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A Few Loose Screws

Each time, I glared at the tiny screw (or nail) on the floor in annoyance.  My 10-month-old daughter is adept enough at ingesting every inedible thing she finds, without the additional temptation of sharp, shiny objects.  Even the endoscopy-trained physicians at our hospital would be little match for her covert reconnaissance missions.

As I picked up each offending piece of metal, I pondered where to put it.  The garbage?  No. Only "burnable" (plastic, paper) items could be taken to the incinerator. The compost? Obviously not. The ground? Burying it would be too much work. After exhausting this mental checklist, I had thrown a nail and two tiny screws into a little dish atop my dresser.

Last week, the gardener needed a nail. I thought about how I had almost buried it as I gave it to him. Oops. Today, I was trying to cover an unpainted patch on the wall (in true avant-garde fashion, the layer of paint had been applied over a taped telephone cord in the middle of the room) with a hand-me-down painting, and found the nail was too low. In cement walls, such a nail can't be moved without professional equipment and quite a bit more brawn than even my 60lb capacity (40lbs of toddler + 20 lbs of infant) biceps could muster.

I went to my neighbor's house in search of string. She had saved some from a package recently received and happily handed it over to me (CLUTCH -- we seriously have the best neighbors). I snatched the previously intrusive screws, rigged up a mid-painting suspension system (fancy points), snuck into the room where Esther was napping, and covered the eyesore patch. Victory.

And then I thought: life is so different here. I grew up in a culture of excess, where entire business operations (marketing, advertising, retail) boom by convincing people to buy both necessary and unnecessary items. We threw away at least one bag of trash per day. Here, I take my half-full, tiny garbage can up to be burned once each week. If something annoyed me in the U.S. (a half-broken, loose screw for instance), I would throw it away. I went shopping multiple times per week in stores large enough (in combination) to feed and cloth all the world's hungry and poor. Nearly every day, I saw ads for things I didn't need or even really want and thought: I should buy that [thing].

There are really no ads here, except for a few cell phone carrier logos and whatever shows up on my Kindle. I didn't realize the absent influence of entire armies of people trained to convince us to spend money until a Starbucks ad for a macchiato flashed across one of our tablets. My first thought was, "I want that drink." My second thought was, "That drink costs more than what a laborer here makes in an entire day. I should never want that drink again. Furthermore, this electronic device (one of many that we own) costs more than people here make in an entire year." Cue the execution of my self-righteous assumptions about myself and the world.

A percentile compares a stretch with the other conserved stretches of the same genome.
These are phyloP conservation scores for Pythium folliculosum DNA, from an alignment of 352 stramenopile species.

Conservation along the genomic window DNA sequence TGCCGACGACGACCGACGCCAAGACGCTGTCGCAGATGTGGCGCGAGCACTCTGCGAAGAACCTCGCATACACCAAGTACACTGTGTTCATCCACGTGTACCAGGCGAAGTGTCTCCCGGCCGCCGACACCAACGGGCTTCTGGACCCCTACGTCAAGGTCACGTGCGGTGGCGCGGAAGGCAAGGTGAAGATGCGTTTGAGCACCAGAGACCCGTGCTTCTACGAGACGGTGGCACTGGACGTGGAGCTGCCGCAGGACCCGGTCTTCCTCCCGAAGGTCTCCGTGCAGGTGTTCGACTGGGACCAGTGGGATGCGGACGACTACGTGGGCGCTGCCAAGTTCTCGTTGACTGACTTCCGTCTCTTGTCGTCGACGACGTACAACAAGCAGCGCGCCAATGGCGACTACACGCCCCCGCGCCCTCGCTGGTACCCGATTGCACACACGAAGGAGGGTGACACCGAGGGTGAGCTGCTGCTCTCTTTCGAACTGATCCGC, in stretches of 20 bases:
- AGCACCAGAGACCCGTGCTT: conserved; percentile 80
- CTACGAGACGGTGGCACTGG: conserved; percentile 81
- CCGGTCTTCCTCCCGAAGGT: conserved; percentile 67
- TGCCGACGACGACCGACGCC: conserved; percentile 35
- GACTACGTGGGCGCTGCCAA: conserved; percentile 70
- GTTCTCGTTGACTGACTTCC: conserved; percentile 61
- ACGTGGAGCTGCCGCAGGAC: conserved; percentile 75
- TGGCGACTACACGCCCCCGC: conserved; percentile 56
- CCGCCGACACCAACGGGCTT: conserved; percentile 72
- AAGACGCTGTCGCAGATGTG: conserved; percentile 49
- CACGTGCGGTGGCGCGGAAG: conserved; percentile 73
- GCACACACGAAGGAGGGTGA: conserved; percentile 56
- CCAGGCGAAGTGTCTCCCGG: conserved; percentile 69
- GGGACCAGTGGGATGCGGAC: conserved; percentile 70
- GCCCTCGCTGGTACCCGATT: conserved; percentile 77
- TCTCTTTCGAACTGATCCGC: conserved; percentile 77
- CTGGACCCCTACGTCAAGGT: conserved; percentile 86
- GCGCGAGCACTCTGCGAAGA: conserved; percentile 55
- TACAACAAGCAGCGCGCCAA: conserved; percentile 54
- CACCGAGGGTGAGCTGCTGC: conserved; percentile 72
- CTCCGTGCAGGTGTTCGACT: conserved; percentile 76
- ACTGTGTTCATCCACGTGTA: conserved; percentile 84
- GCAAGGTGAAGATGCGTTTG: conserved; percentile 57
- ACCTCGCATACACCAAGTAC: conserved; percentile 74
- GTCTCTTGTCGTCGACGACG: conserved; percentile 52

Until I moved here, people who lived on less than $2 per day were just a statistic -- all 2.8 billion of them. They were easy to forget, because I had no idea who they were. Now, they are our neighbors. I cannot forget them, because they are the reason I eat every day (in the US, it is far easier to forget the people who grow or raise our food, since we rarely see them).  More importantly, they are the reason Scripture gives us challenging words such as these:

"If a brother or sister is poorly clothed and lacking in daily food, and one of you says to them,'Go in peace, be warmed and filled,' without giving them the things needed for the body, what good is that?" (James 2:15-16, ESV).

The picture I hung up with those renegade screws highlights people James might have been describing. They are the people that we see each day (the people in our neighborhood, indeed). They are people I would love for everyone I love to see each day, as well, at least in their minds. Would I make different choices with my time, money, and affection, if I truly considered these people?  Would you? Could you?

I am so imperfect in the ways that I use the blessings God has given me. But by His grace, I can become wiser and more Christ-like in every way. And so can you, dear friend. So can you. We all have a few loose screws laying around, and every single one can be used with purpose.


  1. Thanks for sharing. Prayers for you and your family.

  2. Good word. We are so wasteful here. When I was in Nicaragua I saw people putting every scrap of wood to use, no matter how small. They didn't get thrown out. And clothing that became too tattered to wear became mobs and rags.

    We serve a Redemptive God and He delights to know that we find usefulness and every thing... and more importantly in every person.

    Thank you for the many ways you are sharing your journey. I am so blessed to see God at work in and through your family in these days. What a mighty God we serve! Blessings, peace and health to you all. <3 Julie

  3. Excellent post! This is a wonderful reminder of how to make do, as I myself are reflecting on the things that I can repurpose or give away from our home rather than throw them away! Continued blessings to you and your family! Barb


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